The 4-1 victory over Chelsea in 1999-00 remains one of the most memorable afternoons in Stadium of Light history, as Sunderland produced a rout in the pomp of the Peter Reid era.
But it's just been relegated into second place. A 3-2 comeback against a Chelsea side who actually turned up for once this season, particularly when there was so much riding on the encounter, was arguably THE epic day at this stadium.
With Newcastle continuing their dire away form and failing to triumph at already relegated Aston Villa and Norwich succumbing to Manchester United... well, it was the perfect day for Sunderland.
Suddenly, the Black Cats have the golden opportunity to sign and seal the drop battle before the final day of the season - a prospect which looked a mere pipe dream at the start of the day.
But it wasn't just that Sunderland took a huge step towards survival. The manner of a victory which took Sam Allardyce's men out of the drop zone was particularly electric, as an avalanche of noise engulfed Wearside when Jermain Defoe netted his 15th Premier League goal of the season and whipped off his shirt in celebration.
At the interval, when Sunderland had criminally allowed Chelsea back in front after such a stunning equaliser from Wahbi Khazri, a point looked to be the very most the Black Cats could achieve, while prayers were being uttered that VIlla would continue to hold the Magpies.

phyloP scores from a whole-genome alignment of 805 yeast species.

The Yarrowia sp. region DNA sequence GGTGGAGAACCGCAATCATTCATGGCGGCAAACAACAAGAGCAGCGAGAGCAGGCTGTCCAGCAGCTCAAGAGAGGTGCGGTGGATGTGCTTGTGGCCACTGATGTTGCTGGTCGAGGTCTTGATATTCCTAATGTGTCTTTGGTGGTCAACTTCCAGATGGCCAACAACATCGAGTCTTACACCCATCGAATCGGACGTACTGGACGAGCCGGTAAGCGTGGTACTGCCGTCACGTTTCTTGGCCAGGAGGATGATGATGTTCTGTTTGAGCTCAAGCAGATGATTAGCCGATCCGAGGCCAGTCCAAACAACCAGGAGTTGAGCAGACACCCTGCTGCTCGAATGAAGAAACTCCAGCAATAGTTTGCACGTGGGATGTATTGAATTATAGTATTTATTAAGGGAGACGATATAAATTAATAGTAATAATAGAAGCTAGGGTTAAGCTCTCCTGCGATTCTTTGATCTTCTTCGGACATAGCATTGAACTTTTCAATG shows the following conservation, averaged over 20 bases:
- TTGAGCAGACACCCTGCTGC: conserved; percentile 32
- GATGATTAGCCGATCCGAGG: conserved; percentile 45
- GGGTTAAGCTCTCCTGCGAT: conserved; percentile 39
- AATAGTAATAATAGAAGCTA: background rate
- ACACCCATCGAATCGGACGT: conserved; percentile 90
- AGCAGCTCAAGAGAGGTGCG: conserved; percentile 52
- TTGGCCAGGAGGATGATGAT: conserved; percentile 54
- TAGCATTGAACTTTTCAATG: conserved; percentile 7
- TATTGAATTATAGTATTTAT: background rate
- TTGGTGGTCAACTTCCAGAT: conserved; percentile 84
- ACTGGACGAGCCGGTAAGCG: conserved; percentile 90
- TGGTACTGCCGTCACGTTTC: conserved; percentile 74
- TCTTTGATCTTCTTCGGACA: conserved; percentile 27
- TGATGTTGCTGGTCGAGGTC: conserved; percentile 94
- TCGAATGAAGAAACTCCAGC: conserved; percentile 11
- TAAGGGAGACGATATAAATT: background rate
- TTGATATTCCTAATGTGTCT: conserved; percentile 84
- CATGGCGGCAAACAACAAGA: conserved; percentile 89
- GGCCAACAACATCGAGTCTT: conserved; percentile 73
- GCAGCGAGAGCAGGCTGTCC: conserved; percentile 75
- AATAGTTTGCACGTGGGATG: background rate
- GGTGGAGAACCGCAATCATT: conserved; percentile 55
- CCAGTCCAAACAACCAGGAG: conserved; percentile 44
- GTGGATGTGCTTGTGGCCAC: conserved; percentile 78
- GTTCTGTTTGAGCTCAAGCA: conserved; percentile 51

Yet Sunderland showed character and then some.
They were indebted to a couple of superb saves from Vito Mannone to twice prevent Diego Costa giving Chelsea a two-goal advantage, but Sunderland didn't gave up the ghost.
Allardyce's men kept scrapping, kept harrying the visitors, regardless of how slick some of the interplay was between Cesc Fabregas, Willian and the elusive Eden Hazard (never quite as influential after being unceremoniously chopped down by Lee Cattermole).
The introduction of Duncan Watmore helped, with an unconvincing Chelsea defence struggling to adapt to Sunderland's change of formation to 4-2-3-1.
But Sunderland still needed to find their shooting boots, which has not been the case at the Stadium of Light this season. Only Villa had scored fewer on their own patch before kick-off.
Fabio Borini kept his head to drill home an equaliser, albeit with a splash of help from John Terry, before that man again, Defoe, did what he has done so magnificently throughout 2016.
The place exploded. Defoe cried. And suddenly, Wearside can see the finish line at the end of what has been a draining, emotional marathon.